The last time Jarron Jones and his younger brother Jamir played on the same team was back when the pair of siblings were kids on a youth basketball squad. It didn’t go well.
“That team was not pretty good,” Jarron laughed. “I’m not gonna lie.”
Notre Dame’s football team, complete with the two Jones brothers, should be in line for better fortunes this fall.
Jamir will arrive on campus in South Bend this summer as a freshman member of Notre Dame’s 2016 recruiting class, joining his older brother, who’s in line to start as a graduate student nose guard on a defense that sorely missed his presence last year. For the entire Jones family, the one-year opportunity for the brothers to share the same uniform and field is an incredible development.
“It’s a blessing just for them to be in the same state next year,” Jarron and Jamir's mother, Kiescha, said. The family has previously had to split time between attending Jamir's games in Rochester, N.Y. and Jarron's games in South Bend and across the country. She added: "Just that they are blessed with a scholarship, they’re doing something that my husband nor I, could not even fathom or afford."
The impetus behind having both brothers on the same team is twofold: First, Jarron is on track to earn his degree in May and can return for a fifth year as a graduate student this coming fall; and second, Notre Dame offered Jamir a scholarship — which he quickly accepted with a verbal commitment — after seeing him work out at a camp last summer.
Neither were guarantees. Kiescha admits Jarron wasn’t a model student in high school at Aquinas and marvels at the in-the-classroom growth he's made over the last eight years. For her, the football side of things is “just the icing on the cake,” as she and her husband, Matthew Jones, have watched their son turn into mature, responsible adult who will have a degree from Notre Dame in a few months. He’s finished with the coursework for his sociology major and only has to take two classes to finish up as an undergraduate.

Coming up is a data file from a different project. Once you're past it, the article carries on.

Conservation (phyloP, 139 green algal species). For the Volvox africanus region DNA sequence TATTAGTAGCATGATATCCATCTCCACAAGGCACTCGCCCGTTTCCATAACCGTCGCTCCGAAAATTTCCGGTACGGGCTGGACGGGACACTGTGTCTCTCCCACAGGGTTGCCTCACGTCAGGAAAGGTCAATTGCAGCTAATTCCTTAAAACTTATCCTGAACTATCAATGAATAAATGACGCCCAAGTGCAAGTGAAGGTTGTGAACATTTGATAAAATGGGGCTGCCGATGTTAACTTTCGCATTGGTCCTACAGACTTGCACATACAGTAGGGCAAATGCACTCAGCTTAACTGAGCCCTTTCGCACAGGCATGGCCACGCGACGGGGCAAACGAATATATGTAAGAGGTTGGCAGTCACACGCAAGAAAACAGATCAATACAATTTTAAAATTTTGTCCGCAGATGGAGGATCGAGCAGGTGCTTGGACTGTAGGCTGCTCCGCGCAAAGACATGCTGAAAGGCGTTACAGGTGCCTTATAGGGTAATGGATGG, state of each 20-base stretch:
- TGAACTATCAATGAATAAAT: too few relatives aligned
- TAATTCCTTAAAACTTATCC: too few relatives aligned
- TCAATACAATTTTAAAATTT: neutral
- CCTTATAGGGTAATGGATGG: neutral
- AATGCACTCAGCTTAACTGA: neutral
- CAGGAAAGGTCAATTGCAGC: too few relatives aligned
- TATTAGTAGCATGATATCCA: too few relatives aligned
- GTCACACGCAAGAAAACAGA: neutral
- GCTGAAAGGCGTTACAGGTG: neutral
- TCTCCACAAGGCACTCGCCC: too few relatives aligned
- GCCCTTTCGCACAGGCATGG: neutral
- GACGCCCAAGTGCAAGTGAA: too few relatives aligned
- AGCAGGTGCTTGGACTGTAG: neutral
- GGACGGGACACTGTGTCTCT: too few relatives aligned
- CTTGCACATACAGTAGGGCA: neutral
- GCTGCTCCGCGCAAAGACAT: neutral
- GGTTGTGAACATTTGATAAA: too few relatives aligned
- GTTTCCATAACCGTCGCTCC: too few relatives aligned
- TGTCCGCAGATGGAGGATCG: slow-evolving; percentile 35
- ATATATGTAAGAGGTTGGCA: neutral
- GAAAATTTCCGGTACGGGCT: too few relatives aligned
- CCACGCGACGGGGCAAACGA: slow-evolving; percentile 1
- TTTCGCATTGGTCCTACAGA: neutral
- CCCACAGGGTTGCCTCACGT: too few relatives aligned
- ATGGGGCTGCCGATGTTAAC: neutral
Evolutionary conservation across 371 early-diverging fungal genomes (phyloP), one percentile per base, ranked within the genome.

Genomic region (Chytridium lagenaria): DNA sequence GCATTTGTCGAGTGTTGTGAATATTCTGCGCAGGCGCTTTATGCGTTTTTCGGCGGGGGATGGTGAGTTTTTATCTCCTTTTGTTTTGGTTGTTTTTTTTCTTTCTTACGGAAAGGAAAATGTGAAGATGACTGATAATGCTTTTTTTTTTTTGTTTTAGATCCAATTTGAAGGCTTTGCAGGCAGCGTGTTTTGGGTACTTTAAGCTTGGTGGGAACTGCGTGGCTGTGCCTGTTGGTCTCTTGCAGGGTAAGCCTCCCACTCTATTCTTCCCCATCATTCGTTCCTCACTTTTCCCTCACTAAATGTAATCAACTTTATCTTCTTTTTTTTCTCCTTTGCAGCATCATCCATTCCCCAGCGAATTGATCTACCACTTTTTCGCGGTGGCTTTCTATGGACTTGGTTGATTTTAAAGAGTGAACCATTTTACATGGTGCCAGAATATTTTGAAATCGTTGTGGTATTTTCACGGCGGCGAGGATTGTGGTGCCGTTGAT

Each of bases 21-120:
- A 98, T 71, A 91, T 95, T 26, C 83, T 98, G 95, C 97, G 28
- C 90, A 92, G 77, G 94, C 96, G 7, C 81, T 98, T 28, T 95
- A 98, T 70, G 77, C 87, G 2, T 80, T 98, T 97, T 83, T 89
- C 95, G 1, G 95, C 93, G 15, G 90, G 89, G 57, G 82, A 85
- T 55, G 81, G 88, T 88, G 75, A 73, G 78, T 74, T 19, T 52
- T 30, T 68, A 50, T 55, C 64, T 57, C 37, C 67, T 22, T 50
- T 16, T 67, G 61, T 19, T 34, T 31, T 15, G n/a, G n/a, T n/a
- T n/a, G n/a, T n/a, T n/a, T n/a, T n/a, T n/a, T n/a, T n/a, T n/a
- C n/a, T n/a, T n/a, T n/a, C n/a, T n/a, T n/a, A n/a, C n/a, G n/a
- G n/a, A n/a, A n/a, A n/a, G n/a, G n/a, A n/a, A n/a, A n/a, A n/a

“I’ve been hashtagging (on social media) #TeamProudMom because Jarron, this was a kid who wouldn’t even write down his homework assignments,” Kiescha said. “He would go to classes and didn’t care, and didn’t even care even with the Notre Dame offer at his footsteps. Now he cares.”
Jarron, though, admitted he would’ve considered turning pro after the 2015 season had he been healthy. He still would’ve earned his degree, but building off a solid 2014 season could’ve propelled him into the NFL Draft — his 6-foot-5, 315 pound frame and excellent athleticism will give him a good opportunity to make it at the next level. But that torn ligament eliminated the possibility of going pro, which is why partly his mom believes there was a silver lining even to such a devastating injury.
Kiescha hopes her son takes some finance or business classes as a graduate student so he’s better prepared for the next step in life, whether or not that takes him to the NFL.